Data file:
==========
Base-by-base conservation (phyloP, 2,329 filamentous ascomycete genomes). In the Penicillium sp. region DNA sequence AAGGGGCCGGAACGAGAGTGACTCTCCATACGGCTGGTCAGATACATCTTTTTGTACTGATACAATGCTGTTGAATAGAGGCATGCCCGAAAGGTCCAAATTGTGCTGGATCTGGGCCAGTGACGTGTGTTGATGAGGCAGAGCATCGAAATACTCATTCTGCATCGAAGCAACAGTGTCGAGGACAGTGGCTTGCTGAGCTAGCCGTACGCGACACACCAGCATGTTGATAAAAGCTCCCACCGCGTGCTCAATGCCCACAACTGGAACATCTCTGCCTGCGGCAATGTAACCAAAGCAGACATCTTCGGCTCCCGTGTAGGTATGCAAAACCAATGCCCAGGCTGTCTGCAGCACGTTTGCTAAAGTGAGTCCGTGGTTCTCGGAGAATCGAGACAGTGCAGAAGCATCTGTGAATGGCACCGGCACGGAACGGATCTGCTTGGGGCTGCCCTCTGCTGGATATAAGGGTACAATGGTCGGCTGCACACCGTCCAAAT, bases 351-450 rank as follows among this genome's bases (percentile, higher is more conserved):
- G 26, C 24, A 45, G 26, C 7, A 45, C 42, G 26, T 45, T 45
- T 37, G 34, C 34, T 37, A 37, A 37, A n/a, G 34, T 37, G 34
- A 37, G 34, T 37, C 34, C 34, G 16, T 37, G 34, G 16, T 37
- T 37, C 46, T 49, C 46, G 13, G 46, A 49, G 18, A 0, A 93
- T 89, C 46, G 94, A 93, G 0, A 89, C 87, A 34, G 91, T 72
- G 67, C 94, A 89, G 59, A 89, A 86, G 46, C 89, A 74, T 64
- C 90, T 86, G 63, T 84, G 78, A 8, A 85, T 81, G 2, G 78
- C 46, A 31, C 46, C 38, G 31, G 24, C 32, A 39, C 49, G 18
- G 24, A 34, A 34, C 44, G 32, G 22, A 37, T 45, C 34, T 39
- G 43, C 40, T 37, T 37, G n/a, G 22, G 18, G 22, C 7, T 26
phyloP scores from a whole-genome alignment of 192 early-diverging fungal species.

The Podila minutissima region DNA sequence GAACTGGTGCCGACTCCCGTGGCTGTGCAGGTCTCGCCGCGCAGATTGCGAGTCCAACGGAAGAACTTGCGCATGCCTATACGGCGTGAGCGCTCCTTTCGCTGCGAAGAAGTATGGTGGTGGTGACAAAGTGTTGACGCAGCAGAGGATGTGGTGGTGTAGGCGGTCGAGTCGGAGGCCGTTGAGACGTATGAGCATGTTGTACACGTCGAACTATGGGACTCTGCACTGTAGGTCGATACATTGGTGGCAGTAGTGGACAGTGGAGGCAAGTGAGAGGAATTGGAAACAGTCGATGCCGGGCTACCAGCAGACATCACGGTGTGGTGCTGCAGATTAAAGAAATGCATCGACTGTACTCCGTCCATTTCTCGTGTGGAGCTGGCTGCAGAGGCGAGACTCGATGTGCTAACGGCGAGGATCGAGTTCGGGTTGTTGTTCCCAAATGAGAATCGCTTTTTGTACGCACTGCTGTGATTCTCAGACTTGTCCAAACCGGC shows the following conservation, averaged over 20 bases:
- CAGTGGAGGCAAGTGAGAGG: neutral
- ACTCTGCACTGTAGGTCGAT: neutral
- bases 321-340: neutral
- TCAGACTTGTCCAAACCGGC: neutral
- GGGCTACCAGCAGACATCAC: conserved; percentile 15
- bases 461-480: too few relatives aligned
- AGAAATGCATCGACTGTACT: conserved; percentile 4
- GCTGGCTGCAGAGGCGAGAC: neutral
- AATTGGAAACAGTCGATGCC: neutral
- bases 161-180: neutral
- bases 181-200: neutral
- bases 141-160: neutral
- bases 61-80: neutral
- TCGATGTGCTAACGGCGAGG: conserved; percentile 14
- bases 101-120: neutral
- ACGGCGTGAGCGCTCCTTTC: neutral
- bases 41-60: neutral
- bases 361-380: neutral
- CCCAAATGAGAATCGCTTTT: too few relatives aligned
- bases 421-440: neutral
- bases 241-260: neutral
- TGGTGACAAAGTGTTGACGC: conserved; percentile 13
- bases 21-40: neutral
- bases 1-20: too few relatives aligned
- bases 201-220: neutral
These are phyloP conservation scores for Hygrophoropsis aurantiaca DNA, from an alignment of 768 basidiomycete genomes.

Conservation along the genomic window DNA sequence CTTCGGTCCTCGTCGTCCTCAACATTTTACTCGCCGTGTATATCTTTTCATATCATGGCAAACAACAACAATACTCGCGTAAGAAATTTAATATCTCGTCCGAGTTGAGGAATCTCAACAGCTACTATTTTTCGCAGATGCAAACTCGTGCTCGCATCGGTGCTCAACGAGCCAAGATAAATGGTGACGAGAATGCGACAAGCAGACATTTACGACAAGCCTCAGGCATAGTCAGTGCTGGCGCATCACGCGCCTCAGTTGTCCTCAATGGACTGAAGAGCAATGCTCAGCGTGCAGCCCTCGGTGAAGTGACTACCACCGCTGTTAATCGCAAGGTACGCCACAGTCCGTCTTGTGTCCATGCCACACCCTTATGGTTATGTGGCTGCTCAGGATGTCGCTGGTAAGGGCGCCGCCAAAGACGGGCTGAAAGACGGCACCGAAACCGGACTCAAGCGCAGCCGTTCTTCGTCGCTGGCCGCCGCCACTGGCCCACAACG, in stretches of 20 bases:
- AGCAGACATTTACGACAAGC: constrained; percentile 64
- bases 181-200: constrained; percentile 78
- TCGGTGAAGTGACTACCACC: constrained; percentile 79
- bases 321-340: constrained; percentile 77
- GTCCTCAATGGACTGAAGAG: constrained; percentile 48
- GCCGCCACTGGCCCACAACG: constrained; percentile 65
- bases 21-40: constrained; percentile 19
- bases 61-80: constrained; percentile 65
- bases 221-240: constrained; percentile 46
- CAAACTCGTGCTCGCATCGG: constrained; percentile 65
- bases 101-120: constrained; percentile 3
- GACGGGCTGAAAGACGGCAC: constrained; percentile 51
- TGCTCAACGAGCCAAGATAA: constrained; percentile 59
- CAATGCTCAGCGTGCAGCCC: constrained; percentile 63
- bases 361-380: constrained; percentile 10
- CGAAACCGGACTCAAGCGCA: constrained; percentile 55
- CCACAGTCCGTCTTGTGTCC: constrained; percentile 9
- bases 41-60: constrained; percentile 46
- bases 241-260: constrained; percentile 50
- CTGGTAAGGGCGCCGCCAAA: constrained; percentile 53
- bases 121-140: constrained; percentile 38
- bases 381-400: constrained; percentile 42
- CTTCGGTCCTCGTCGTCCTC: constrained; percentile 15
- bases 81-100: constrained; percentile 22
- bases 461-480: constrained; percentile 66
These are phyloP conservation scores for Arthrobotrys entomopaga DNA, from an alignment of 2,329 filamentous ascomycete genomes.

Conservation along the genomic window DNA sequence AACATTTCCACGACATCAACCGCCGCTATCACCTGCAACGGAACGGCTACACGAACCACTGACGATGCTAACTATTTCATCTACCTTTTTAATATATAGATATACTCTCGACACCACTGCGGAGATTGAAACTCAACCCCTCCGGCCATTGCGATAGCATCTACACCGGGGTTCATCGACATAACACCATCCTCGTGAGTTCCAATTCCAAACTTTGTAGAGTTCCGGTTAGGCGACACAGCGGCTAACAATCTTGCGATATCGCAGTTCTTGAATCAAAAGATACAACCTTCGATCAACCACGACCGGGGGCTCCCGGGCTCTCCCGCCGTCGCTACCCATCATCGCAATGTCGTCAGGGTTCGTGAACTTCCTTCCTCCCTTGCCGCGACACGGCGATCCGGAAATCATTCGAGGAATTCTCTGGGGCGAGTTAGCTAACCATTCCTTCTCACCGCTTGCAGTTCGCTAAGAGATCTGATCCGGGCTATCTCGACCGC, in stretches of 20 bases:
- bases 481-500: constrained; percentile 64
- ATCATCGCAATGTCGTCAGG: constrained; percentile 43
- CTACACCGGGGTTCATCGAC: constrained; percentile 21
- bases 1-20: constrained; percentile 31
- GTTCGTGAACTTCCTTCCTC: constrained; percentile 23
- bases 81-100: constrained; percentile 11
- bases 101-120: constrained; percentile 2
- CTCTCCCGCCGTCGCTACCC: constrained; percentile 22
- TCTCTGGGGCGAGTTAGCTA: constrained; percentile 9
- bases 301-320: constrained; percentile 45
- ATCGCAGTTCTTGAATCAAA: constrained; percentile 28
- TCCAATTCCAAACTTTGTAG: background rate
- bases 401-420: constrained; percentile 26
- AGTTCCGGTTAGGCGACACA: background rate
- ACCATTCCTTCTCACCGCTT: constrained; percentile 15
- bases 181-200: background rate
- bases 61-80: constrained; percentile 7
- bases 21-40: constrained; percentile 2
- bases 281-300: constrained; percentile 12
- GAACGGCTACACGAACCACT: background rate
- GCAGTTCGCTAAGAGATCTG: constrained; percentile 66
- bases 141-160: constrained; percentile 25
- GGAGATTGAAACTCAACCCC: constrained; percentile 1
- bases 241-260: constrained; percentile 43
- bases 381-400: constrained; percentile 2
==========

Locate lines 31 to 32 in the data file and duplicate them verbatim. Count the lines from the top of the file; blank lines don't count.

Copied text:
- bases 361-380: neutral
- CCCAAATGAGAATCGCTTTT: too few relatives aligned